Read their hips, not their lips

The best political communication in the world ultimately won’t help politicians if their actions don’t match their rhetoric. President George H.W. Bush learned this lesson when he campaigned in 1988 on “read my lips, no new taxes” and then lost both credibility with and votes from Republicans when, as President, he signed a tax increase. The Republican Party and President Obama each face similar challenges today.

The Republicans have begun a re-branding effort after their whupping in the 2012 election, where they were viewed as doing the bidding of the rich. However, as Paul Krugman points out, the Republicans have changed their message but not their policies. They are still putting out budgets and proposals that give to the rich and take from the rest of us. The Democrats did an excellent job last November of portraying Willard Mitt Romney and his Republican Party as the party of the rich, and that reputation won’t go away anytime soon unless the Republicans back up their new rhetoric with proposals truly designed to protect and promote the middle class.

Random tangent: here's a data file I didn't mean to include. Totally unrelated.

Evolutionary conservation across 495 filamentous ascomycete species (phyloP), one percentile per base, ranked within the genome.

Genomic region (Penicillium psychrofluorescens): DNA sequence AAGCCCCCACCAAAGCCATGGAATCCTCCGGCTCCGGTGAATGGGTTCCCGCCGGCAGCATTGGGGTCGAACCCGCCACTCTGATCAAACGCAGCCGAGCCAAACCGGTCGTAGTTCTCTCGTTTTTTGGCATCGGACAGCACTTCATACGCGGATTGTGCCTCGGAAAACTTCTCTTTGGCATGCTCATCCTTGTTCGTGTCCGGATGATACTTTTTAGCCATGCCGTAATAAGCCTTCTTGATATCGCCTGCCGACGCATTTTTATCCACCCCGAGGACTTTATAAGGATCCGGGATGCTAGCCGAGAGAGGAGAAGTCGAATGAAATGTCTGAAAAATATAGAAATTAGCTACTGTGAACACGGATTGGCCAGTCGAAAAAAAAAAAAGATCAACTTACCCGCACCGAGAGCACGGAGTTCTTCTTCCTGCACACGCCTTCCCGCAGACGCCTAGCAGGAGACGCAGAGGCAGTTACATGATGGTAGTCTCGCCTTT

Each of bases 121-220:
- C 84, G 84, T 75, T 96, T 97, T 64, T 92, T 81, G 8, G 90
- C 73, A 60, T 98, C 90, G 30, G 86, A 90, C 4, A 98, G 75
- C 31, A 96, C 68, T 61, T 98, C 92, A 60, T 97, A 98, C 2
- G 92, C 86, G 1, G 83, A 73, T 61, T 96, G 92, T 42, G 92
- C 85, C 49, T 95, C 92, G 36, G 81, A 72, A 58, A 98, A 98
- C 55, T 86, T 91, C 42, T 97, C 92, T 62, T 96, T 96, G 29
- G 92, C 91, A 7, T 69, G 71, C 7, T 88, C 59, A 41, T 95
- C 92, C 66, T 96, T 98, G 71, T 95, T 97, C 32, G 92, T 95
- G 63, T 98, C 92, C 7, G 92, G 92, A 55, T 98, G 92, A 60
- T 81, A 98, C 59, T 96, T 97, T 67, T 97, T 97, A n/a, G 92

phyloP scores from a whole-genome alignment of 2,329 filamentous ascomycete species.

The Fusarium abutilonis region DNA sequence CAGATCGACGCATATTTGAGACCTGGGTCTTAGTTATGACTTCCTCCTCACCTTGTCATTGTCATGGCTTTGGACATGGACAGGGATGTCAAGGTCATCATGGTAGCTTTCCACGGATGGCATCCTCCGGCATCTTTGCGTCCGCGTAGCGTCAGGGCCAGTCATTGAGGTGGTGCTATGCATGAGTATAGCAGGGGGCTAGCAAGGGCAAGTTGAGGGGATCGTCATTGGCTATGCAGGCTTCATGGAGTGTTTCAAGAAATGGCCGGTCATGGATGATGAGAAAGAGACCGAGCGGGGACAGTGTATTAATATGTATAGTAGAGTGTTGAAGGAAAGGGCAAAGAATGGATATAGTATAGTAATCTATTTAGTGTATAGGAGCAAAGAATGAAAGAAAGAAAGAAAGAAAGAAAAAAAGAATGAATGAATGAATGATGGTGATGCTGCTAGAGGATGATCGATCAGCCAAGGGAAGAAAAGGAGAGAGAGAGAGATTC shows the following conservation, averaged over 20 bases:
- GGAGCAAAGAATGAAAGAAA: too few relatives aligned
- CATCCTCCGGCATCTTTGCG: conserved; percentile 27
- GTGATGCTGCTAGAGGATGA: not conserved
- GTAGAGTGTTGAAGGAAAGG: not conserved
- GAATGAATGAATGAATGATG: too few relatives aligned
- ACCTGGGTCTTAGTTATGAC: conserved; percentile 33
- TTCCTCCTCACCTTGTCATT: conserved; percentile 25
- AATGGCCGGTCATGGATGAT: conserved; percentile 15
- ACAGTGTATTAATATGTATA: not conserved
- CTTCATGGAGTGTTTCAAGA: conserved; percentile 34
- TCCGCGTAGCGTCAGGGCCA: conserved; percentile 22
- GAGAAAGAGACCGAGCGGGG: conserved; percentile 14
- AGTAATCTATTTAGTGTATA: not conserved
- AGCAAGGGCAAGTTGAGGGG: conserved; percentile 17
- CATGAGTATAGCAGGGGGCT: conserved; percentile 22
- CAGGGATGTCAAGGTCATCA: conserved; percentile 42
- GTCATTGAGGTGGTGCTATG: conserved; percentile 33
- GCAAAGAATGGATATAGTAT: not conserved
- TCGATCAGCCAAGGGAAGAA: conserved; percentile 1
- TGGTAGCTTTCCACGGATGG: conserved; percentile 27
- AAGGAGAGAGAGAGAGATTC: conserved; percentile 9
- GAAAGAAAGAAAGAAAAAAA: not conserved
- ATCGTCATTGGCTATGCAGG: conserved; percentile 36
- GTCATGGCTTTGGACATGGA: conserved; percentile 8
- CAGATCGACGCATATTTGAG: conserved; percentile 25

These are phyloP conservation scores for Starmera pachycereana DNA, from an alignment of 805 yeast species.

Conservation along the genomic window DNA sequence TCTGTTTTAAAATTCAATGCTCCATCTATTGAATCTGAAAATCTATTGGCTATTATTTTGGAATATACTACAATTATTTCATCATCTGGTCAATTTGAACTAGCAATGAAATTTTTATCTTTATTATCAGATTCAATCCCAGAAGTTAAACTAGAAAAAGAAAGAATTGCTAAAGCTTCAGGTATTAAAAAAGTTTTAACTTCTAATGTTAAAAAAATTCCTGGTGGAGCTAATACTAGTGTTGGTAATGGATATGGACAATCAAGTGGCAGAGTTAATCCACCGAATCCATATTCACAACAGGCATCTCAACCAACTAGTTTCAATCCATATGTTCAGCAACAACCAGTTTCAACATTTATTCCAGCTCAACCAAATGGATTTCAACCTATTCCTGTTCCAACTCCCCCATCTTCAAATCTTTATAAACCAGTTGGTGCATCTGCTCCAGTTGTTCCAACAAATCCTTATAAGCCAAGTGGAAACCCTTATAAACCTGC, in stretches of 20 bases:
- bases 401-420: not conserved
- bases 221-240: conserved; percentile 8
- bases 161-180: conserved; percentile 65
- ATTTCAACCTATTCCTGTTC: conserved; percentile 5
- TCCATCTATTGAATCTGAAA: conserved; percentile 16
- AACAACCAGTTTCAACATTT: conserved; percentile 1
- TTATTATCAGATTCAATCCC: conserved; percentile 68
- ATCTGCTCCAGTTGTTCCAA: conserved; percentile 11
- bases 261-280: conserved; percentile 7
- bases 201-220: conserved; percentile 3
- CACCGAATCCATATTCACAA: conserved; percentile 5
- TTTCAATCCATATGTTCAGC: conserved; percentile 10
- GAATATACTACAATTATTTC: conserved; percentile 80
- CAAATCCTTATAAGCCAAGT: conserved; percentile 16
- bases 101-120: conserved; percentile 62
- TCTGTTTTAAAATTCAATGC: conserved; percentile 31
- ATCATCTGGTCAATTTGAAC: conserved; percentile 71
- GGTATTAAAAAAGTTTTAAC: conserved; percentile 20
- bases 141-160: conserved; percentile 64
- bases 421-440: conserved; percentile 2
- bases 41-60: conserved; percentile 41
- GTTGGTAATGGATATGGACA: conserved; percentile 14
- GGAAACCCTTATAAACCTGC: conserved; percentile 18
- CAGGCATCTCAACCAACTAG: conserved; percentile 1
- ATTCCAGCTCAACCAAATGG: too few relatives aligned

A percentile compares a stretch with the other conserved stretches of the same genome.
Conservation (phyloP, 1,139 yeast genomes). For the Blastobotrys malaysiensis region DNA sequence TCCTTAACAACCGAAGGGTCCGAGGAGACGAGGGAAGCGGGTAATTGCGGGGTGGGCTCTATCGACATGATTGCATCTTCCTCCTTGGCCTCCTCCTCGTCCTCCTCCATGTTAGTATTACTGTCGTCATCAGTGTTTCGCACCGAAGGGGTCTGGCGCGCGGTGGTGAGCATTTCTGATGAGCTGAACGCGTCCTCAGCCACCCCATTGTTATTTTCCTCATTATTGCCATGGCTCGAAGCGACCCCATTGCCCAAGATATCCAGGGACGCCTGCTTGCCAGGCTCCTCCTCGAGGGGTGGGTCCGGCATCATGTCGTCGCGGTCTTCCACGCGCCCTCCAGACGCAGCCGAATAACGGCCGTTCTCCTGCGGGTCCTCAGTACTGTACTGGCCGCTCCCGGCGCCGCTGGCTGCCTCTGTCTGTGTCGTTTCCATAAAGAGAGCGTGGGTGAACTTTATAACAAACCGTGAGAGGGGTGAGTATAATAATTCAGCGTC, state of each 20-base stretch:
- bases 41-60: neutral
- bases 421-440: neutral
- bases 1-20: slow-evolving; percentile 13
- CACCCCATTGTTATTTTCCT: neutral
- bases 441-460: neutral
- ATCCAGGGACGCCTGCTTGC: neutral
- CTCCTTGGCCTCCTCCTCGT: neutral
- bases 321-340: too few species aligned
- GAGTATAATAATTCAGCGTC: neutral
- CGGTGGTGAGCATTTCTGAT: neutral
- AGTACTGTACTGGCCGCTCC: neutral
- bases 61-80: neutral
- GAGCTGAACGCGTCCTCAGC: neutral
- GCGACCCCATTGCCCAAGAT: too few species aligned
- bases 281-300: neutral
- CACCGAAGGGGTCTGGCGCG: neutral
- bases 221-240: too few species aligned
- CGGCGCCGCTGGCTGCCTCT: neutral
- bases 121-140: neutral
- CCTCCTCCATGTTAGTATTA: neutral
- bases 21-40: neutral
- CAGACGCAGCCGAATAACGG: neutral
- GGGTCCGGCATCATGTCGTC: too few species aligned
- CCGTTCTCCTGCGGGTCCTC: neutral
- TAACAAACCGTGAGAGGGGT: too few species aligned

President Obama also faces the challenge of matching his words with actions. Many Democrats and progressives became quite disenchanted with Obama during his first term as he made lofty promises about a public option for health insurance, rolling back the Bush tax cuts and other matters, and then systematically caved to Republicans in negotiations. Obama’s recent inauguration speech likewise was a tour de force for what Messaging Matters called “good government” and others called “big government” or even “progressive” ideals, from climate change to gay marriage to immigration reform. President Obama’s speech may have created huge expectations by Democrats and progressives, as will, likely, his upcoming State of the Union speech next month. Unless Obama now matches those words with heavy lifting to fight hard for his stated ideals, he could end up with a Bush-like next four years.

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